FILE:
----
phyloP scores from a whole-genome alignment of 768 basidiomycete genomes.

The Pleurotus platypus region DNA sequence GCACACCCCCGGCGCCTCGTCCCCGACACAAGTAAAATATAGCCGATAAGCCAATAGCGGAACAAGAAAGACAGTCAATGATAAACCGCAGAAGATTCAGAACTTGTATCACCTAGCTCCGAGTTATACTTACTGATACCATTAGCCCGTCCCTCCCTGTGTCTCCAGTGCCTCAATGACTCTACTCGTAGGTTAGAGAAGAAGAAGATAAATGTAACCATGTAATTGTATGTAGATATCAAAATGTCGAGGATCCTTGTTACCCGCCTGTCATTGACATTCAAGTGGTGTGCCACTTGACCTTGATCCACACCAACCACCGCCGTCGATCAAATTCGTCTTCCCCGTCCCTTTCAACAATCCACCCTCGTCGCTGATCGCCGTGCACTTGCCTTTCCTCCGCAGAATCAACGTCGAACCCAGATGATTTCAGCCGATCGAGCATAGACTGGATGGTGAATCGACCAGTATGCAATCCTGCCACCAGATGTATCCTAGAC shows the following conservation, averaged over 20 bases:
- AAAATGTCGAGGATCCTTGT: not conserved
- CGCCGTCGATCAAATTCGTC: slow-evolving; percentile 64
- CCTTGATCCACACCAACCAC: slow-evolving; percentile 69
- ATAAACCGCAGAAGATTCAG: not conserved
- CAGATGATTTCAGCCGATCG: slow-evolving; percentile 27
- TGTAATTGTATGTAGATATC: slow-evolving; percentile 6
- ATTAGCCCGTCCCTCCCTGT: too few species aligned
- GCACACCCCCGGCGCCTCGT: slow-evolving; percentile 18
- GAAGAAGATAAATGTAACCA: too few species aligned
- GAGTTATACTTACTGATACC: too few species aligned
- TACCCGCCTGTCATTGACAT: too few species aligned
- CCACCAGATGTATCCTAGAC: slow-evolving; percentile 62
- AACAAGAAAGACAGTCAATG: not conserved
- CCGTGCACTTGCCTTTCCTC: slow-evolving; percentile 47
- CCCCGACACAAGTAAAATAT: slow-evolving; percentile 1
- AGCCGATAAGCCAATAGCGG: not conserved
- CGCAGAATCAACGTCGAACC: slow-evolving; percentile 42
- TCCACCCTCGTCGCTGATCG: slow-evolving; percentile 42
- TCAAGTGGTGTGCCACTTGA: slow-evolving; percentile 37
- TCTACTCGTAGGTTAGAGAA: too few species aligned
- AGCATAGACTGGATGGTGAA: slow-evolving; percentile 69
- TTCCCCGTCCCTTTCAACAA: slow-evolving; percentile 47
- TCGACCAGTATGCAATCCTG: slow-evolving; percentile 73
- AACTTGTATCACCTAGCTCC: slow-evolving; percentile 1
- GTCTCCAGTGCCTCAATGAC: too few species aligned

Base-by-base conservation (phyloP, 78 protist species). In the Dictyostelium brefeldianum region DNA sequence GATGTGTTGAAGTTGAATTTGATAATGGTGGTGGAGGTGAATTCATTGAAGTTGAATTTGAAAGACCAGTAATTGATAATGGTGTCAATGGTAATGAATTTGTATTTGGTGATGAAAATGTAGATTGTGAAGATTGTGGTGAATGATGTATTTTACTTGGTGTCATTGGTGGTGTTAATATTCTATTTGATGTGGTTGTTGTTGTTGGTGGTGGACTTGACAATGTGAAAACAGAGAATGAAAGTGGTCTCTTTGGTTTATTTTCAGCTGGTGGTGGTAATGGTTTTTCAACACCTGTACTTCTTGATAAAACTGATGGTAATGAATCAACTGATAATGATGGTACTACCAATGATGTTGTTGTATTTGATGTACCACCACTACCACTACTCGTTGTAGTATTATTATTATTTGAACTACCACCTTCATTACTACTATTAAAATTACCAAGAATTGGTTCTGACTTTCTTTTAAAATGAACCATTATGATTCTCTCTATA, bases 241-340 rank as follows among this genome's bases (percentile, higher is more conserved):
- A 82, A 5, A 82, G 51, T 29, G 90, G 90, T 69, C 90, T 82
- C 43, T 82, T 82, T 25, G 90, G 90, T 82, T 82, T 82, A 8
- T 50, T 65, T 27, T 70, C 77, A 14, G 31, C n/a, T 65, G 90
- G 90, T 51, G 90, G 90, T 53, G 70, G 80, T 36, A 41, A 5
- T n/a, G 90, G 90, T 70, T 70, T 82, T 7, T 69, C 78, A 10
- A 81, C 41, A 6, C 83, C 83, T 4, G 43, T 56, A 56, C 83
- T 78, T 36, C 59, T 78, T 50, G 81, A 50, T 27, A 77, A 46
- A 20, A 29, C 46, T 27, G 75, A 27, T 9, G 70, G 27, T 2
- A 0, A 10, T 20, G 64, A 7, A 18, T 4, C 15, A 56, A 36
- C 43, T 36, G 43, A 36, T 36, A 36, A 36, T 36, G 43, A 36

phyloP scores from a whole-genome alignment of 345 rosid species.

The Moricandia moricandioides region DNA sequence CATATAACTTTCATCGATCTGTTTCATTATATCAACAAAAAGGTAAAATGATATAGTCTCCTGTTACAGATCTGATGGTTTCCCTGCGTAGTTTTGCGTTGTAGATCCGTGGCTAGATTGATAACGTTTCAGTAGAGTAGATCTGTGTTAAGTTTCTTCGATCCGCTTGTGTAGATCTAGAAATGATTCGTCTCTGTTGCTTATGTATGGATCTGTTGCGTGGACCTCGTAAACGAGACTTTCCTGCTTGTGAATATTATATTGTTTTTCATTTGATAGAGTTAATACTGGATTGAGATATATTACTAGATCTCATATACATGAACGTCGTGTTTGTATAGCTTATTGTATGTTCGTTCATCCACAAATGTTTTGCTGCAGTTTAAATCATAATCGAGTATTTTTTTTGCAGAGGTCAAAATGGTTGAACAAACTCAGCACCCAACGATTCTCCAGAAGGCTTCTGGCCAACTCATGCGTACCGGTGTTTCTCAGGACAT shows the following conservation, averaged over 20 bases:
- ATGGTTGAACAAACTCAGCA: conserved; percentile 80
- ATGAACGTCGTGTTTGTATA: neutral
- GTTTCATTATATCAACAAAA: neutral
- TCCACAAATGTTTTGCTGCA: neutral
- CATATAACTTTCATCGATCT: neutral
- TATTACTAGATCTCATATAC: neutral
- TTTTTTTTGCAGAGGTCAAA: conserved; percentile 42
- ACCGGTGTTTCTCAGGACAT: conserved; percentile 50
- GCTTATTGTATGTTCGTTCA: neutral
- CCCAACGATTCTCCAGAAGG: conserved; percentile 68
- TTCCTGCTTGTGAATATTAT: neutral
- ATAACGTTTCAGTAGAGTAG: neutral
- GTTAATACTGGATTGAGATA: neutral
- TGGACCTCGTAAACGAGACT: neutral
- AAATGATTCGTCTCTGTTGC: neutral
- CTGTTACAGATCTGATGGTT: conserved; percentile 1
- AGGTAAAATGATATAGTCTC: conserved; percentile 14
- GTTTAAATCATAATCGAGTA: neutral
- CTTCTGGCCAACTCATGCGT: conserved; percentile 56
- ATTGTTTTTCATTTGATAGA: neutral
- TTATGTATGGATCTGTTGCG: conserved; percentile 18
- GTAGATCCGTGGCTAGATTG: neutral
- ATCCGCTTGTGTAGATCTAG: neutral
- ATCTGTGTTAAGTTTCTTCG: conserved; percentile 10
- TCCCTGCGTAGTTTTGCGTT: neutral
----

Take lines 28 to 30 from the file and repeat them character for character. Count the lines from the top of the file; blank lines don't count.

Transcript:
Base-by-base conservation (phyloP, 78 protist species). In the Dictyostelium brefeldianum region DNA sequence GATGTGTTGAAGTTGAATTTGATAATGGTGGTGGAGGTGAATTCATTGAAGTTGAATTTGAAAGACCAGTAATTGATAATGGTGTCAATGGTAATGAATTTGTATTTGGTGATGAAAATGTAGATTGTGAAGATTGTGGTGAATGATGTATTTTACTTGGTGTCATTGGTGGTGTTAATATTCTATTTGATGTGGTTGTTGTTGTTGGTGGTGGACTTGACAATGTGAAAACAGAGAATGAAAGTGGTCTCTTTGGTTTATTTTCAGCTGGTGGTGGTAATGGTTTTTCAACACCTGTACTTCTTGATAAAACTGATGGTAATGAATCAACTGATAATGATGGTACTACCAATGATGTTGTTGTATTTGATGTACCACCACTACCACTACTCGTTGTAGTATTATTATTATTTGAACTACCACCTTCATTACTACTATTAAAATTACCAAGAATTGGTTCTGACTTTCTTTTAAAATGAACCATTATGATTCTCTCTATA, bases 241-340 rank as follows among this genome's bases (percentile, higher is more conserved):
- A 82, A 5, A 82, G 51, T 29, G 90, G 90, T 69, C 90, T 82
- C 43, T 82, T 82, T 25, G 90, G 90, T 82, T 82, T 82, A 8